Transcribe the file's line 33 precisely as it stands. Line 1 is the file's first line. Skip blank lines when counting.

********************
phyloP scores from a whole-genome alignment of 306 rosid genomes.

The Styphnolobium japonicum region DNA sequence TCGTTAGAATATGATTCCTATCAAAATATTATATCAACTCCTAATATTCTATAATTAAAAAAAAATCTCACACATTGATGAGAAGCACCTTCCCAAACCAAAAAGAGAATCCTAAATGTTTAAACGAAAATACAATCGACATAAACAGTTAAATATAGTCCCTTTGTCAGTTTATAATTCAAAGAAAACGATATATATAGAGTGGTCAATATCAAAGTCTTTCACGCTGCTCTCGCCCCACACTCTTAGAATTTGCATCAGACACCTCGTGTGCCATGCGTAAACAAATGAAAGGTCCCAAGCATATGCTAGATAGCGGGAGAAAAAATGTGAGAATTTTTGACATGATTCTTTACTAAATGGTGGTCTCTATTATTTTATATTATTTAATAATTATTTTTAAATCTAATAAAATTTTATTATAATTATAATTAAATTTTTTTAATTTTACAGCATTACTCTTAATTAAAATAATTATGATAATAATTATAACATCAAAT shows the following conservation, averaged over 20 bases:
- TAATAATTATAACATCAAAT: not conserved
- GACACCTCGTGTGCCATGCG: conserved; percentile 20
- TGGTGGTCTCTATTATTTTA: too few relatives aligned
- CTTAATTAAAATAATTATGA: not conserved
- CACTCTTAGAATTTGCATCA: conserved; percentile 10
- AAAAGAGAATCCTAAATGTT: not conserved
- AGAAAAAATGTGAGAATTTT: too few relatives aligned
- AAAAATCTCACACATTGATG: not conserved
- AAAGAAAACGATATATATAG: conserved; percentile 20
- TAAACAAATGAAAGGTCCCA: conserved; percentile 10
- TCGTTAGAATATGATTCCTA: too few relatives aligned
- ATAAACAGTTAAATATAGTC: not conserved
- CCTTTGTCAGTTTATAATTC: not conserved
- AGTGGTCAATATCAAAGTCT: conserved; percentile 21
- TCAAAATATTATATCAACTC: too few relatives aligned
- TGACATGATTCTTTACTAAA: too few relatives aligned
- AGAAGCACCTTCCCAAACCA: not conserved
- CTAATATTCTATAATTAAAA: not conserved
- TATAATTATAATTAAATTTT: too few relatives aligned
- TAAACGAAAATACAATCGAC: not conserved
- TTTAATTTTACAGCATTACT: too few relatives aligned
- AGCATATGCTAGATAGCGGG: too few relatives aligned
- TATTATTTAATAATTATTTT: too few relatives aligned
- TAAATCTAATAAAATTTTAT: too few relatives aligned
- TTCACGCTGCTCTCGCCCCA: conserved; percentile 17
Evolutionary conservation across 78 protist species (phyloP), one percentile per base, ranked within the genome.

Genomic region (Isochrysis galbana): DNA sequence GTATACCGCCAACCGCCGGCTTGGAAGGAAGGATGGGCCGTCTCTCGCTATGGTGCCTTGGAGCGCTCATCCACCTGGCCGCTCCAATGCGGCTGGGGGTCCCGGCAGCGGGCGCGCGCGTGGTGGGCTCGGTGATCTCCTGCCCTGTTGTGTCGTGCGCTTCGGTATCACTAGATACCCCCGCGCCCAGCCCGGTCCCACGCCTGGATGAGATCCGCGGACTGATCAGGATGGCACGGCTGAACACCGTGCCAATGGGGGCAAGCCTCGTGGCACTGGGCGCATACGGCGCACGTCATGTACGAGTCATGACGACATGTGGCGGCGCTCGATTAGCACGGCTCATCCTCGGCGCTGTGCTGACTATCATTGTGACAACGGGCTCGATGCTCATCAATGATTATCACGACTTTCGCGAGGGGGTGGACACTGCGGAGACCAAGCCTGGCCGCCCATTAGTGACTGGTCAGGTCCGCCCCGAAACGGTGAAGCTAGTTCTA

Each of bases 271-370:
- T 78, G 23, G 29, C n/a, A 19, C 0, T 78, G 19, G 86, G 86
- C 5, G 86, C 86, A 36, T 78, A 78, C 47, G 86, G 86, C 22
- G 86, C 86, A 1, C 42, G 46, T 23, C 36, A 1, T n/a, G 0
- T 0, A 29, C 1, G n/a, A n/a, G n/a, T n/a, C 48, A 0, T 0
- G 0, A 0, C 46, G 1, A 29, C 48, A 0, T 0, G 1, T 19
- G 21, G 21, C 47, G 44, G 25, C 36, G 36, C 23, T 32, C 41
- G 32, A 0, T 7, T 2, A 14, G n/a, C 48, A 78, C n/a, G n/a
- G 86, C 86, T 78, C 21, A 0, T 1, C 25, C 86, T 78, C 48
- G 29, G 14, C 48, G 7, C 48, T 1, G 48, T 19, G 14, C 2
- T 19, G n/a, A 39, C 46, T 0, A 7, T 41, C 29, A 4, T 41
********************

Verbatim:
- G 86, C 86, A 1, C 42, G 46, T 23, C 36, A 1, T n/a, G 0